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Ankit Singhal

GIZ Crop Protection Baseline Study

Pests and diseases often limit how much smallholder famers can produce. They affect crops both pre and post-harvest by reducing their value or making them unsafe for human consumption. Farmers try to reduce losses through a range of techniques, some of which have human or environmental health impacts. This project aims to understand and report on current crop protection practices and identify the most effective, safe and innovative options to integrate into GIZ’s programmes in 14 countries.

Tirumal Rao

Building capacity for directly planted rice

As a very important crop in India, the growing of rice and tackling pests and diseases is given lots of attention. Rice that’s planted directly into the field cuts effort and water consumption but increases the likelihood of pest damage. Our aim therefore is to develop a sustainable and scalable system of plant health management, especially for directly planted seedlings, to encourage an irrigation-economy for rice production.

Promoting sustainable tea production in India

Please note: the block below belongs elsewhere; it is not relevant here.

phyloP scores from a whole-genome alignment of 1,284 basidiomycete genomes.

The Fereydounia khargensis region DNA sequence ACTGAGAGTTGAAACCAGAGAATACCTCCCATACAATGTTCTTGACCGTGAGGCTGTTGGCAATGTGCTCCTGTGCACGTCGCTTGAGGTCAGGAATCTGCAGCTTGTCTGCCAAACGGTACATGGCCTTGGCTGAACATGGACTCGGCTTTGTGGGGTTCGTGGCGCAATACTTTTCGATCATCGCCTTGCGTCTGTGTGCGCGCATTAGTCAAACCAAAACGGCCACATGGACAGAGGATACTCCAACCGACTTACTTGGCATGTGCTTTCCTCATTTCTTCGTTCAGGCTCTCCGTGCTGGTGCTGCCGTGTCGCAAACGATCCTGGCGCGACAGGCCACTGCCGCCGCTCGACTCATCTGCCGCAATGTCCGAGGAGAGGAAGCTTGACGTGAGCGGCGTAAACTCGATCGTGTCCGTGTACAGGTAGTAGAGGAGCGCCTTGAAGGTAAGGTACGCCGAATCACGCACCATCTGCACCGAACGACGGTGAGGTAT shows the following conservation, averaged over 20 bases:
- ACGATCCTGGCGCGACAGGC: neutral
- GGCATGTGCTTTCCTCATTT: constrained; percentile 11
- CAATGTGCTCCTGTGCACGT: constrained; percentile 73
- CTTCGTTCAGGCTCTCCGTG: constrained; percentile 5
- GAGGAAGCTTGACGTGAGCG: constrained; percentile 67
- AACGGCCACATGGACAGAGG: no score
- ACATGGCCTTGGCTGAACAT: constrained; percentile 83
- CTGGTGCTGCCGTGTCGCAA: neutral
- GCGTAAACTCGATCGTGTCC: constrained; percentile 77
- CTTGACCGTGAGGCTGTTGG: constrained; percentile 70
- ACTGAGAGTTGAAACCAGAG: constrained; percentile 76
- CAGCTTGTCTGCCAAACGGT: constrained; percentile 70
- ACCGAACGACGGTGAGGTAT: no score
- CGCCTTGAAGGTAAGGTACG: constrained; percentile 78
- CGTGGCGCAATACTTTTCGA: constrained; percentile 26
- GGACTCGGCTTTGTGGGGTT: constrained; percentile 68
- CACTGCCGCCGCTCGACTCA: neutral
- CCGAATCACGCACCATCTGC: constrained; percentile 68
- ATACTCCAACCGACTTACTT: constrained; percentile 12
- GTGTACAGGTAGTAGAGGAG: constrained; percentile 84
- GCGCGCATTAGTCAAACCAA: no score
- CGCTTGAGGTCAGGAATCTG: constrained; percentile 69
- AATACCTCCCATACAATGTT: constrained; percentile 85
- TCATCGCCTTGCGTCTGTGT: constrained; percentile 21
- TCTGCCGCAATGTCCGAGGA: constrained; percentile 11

India is the second largest producer and exporter of tea in the world and it can be a powerful engine for development. However, tea crops here suffer from a range of pests and diseases. Pesticides are the main management solution but this results in increased production costs and potential risks to human health. So, we undertook a major scientific research study to evaluate the use of ecological pest and disease management strategies. The project aimed to establish proof of concept for the judicious use of inputs in the tea ecosystem and develop a toolkit of non-chemical pest management practices which can encourage the sustainable production of tea.

Finding a biocontrol for Himalayan raspberry

Yellow Himalayan raspberry is a major threat to native Hawaiian forests. A single plant can grow into a 4m tall impenetrable thicket, and its aggressive growth and rapid colonization enables it to outcompete native species. Current control methods are both labour intensive and costly. The aim of this project is to find biological control agents (both arthropod and fungal) from the plant’s native Indian and/or Chinese region of the Himalayas to control its spread in the Hawaiian introduced range.